“A house in only as strong as its foundation.”

Or something like that. It’s gotta be at least partially true, right?

All that to say, it’s the same in lifting weights, especially when you press a weight overhead. 

The core muscles – aka all the muscles between your shoulders and hips – are the foundation and any weak link there will bear the load and set you up for injury.

The core must activate first, then movement in the extremities (in this case, a press overhead) follows.

Here’s a good mantra to remember:

Core Compresses, Then Arm Presses

By squeezing or compressing your core as if you’re bracing for a punch, you’re providing a stable brace around your spine. Think of this stable brace as a cylinder that wraps around your trunk…and as we’ll often cue: “compress the cylinder.”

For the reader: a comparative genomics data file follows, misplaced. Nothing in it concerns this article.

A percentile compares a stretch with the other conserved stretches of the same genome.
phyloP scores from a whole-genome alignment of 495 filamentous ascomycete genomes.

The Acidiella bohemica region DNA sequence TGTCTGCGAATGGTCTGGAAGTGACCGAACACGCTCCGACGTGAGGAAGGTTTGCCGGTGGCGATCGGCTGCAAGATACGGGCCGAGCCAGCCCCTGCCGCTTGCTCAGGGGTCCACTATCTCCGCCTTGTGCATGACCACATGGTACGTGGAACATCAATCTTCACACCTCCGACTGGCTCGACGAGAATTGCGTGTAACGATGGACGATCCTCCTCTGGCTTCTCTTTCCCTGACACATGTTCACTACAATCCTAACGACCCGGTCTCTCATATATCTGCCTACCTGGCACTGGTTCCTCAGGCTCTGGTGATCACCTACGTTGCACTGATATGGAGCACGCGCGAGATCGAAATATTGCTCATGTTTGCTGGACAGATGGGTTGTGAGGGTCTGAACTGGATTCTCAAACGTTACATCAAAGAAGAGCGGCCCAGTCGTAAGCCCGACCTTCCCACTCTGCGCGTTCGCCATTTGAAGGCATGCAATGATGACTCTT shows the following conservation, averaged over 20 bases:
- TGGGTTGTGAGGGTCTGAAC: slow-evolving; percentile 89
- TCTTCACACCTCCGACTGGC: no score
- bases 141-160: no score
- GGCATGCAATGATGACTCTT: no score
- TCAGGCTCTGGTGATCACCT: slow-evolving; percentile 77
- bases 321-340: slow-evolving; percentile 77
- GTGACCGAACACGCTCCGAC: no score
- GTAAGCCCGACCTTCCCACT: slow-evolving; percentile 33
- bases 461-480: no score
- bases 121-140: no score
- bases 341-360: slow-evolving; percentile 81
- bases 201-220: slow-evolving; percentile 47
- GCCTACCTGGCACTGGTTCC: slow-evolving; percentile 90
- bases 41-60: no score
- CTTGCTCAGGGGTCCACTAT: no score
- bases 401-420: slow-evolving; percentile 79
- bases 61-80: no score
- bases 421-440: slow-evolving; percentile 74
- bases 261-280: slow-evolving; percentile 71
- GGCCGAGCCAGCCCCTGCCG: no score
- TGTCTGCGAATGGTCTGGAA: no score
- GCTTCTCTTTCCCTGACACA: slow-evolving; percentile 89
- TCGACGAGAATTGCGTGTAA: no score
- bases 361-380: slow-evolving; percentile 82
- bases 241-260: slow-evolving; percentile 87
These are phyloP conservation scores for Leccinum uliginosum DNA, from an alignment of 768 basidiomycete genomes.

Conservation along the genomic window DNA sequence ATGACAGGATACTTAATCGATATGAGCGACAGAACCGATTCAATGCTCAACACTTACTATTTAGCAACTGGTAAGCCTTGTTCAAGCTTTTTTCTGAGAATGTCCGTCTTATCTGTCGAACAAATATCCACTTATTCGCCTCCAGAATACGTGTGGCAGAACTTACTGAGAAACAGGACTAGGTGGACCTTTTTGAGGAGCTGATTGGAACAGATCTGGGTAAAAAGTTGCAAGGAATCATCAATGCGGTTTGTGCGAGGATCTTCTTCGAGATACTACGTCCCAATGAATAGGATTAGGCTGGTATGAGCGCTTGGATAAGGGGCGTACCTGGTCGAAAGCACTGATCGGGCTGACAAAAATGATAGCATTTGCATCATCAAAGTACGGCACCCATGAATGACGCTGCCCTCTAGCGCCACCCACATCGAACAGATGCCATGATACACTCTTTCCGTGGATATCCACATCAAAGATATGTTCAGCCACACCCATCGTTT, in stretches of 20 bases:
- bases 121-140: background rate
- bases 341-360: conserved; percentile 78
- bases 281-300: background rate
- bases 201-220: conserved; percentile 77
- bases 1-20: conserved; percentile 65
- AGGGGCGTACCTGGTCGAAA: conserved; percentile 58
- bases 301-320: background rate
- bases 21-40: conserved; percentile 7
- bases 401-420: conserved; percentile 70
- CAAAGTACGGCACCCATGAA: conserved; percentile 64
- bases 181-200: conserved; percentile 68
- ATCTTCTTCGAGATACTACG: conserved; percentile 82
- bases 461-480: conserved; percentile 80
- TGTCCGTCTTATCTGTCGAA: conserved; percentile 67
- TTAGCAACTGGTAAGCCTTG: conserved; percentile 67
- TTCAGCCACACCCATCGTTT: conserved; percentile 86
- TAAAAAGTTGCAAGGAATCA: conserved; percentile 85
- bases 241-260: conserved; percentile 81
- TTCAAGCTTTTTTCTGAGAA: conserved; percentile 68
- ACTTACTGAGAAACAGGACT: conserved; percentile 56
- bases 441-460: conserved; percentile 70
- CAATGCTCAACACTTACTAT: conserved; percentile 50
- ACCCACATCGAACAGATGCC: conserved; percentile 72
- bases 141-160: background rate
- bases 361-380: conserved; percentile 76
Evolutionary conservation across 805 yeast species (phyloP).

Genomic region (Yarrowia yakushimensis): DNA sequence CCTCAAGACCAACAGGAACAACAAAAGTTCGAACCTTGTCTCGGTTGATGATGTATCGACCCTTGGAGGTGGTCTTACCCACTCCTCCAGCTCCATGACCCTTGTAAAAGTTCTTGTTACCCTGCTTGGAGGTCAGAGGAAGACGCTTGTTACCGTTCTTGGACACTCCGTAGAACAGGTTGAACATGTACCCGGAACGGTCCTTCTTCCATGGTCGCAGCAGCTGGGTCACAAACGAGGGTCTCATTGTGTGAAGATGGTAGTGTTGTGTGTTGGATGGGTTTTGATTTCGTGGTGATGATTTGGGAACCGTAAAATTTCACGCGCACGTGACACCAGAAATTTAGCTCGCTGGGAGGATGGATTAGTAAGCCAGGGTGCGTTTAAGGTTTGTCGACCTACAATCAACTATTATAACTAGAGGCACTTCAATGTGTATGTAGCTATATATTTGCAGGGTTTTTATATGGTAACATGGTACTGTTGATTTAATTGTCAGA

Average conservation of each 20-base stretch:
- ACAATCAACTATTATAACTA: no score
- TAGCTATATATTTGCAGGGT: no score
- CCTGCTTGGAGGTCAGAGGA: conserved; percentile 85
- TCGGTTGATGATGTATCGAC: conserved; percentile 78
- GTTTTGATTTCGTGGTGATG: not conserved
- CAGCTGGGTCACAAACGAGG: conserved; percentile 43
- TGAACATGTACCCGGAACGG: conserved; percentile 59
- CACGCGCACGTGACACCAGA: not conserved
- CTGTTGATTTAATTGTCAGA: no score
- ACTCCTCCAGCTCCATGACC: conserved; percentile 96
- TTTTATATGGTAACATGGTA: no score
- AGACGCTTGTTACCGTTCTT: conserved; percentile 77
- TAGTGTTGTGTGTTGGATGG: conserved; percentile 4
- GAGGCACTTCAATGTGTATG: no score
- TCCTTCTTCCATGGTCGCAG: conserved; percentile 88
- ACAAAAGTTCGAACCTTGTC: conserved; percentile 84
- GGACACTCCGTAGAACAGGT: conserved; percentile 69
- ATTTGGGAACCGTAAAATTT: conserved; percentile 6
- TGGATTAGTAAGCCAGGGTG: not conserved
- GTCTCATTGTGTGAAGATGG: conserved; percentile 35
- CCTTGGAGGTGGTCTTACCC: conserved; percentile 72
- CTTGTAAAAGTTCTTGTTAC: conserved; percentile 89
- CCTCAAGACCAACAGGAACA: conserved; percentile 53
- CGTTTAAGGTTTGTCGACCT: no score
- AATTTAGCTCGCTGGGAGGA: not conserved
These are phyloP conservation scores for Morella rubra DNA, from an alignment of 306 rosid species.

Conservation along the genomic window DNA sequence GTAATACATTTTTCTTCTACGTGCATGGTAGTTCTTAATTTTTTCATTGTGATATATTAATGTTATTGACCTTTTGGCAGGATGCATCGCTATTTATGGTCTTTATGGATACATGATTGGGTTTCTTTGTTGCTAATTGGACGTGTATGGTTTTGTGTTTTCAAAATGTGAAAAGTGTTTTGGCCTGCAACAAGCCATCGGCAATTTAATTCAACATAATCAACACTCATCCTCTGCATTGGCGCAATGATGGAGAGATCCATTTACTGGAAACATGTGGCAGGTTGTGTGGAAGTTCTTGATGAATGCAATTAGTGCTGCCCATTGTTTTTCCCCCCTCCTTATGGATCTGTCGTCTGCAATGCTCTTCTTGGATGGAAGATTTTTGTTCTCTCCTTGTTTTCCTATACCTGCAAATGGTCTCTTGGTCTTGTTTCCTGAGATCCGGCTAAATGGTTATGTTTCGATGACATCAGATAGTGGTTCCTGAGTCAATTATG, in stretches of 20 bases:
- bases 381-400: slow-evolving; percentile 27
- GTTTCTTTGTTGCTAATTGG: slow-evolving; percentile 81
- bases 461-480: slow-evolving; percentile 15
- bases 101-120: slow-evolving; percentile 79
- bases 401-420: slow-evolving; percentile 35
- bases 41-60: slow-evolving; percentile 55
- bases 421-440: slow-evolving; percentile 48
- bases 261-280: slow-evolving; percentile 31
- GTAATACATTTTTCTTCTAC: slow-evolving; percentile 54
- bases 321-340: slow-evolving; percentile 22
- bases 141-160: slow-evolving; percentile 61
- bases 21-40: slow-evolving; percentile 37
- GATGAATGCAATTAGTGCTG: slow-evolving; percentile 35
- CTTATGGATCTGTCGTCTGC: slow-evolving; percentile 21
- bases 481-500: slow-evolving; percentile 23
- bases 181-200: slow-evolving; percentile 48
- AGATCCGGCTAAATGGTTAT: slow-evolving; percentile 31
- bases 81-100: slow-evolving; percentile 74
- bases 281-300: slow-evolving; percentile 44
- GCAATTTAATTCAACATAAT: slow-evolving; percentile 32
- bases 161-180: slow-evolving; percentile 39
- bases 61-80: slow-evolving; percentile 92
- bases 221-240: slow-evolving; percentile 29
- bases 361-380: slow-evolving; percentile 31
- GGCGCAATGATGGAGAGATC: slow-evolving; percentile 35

Bonus spine safety points and strength gains if you squeeze the glutes as you’re pressing, too!

Core Compresses, Then Arm Presses

Use this mantra whether lifting a 20kg kettlbell, a 50 lb child or a 10 lb laundry basket overhead.

Your spine (and forthcoming six pack and sculpted shoulders) will thank you for it! 

Be safe! Train smart!

Jess & Team Valeo

PS – here’s a video of one of our (even more) awesome members, Abigail, beautifully “compressing the cylinder” by squeezing her core as if bracing for a punch and then pressing the kettlebell overhead. Well done, Abby!

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